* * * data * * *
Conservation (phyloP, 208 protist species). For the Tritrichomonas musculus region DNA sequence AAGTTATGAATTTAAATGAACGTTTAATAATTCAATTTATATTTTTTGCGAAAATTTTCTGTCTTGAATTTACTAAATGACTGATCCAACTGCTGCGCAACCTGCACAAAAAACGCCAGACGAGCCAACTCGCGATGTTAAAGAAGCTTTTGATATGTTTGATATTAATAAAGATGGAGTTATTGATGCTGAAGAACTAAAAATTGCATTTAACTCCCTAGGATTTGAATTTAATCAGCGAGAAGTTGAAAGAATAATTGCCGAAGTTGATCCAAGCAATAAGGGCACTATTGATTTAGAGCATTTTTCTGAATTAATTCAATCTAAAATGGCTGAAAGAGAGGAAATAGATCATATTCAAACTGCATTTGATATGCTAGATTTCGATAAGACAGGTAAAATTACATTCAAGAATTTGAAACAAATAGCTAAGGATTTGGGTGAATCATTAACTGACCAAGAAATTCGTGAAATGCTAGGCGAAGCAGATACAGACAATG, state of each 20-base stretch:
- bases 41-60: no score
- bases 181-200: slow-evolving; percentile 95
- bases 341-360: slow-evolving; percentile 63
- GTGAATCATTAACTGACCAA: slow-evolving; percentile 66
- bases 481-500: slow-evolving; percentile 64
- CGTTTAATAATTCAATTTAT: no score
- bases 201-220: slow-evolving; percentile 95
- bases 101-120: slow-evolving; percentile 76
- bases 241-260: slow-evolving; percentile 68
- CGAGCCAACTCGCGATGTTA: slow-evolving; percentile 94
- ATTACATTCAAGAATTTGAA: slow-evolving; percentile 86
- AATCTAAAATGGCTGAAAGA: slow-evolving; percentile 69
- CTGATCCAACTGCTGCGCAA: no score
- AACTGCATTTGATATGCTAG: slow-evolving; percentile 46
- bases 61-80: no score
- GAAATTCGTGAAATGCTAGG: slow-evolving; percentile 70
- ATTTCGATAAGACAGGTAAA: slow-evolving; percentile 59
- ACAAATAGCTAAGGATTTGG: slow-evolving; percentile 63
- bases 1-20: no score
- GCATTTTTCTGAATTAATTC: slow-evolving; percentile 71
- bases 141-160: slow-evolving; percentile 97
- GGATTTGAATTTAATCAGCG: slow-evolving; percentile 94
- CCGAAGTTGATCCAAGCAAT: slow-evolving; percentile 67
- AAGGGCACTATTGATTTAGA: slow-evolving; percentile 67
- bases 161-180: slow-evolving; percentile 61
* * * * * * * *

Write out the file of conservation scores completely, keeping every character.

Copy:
Conservation (phyloP, 208 protist species). For the Tritrichomonas musculus region DNA sequence AAGTTATGAATTTAAATGAACGTTTAATAATTCAATTTATATTTTTTGCGAAAATTTTCTGTCTTGAATTTACTAAATGACTGATCCAACTGCTGCGCAACCTGCACAAAAAACGCCAGACGAGCCAACTCGCGATGTTAAAGAAGCTTTTGATATGTTTGATATTAATAAAGATGGAGTTATTGATGCTGAAGAACTAAAAATTGCATTTAACTCCCTAGGATTTGAATTTAATCAGCGAGAAGTTGAAAGAATAATTGCCGAAGTTGATCCAAGCAATAAGGGCACTATTGATTTAGAGCATTTTTCTGAATTAATTCAATCTAAAATGGCTGAAAGAGAGGAAATAGATCATATTCAAACTGCATTTGATATGCTAGATTTCGATAAGACAGGTAAAATTACATTCAAGAATTTGAAACAAATAGCTAAGGATTTGGGTGAATCATTAACTGACCAAGAAATTCGTGAAATGCTAGGCGAAGCAGATACAGACAATG, state of each 20-base stretch:
- bases 41-60: no score
- bases 181-200: slow-evolving; percentile 95
- bases 341-360: slow-evolving; percentile 63
- GTGAATCATTAACTGACCAA: slow-evolving; percentile 66
- bases 481-500: slow-evolving; percentile 64
- CGTTTAATAATTCAATTTAT: no score
- bases 201-220: slow-evolving; percentile 95
- bases 101-120: slow-evolving; percentile 76
- bases 241-260: slow-evolving; percentile 68
- CGAGCCAACTCGCGATGTTA: slow-evolving; percentile 94
- ATTACATTCAAGAATTTGAA: slow-evolving; percentile 86
- AATCTAAAATGGCTGAAAGA: slow-evolving; percentile 69
- CTGATCCAACTGCTGCGCAA: no score
- AACTGCATTTGATATGCTAG: slow-evolving; percentile 46
- bases 61-80: no score
- GAAATTCGTGAAATGCTAGG: slow-evolving; percentile 70
- ATTTCGATAAGACAGGTAAA: slow-evolving; percentile 59
- ACAAATAGCTAAGGATTTGG: slow-evolving; percentile 63
- bases 1-20: no score
- GCATTTTTCTGAATTAATTC: slow-evolving; percentile 71
- bases 141-160: slow-evolving; percentile 97
- GGATTTGAATTTAATCAGCG: slow-evolving; percentile 94
- CCGAAGTTGATCCAAGCAAT: slow-evolving; percentile 67
- AAGGGCACTATTGATTTAGA: slow-evolving; percentile 67
- bases 161-180: slow-evolving; percentile 61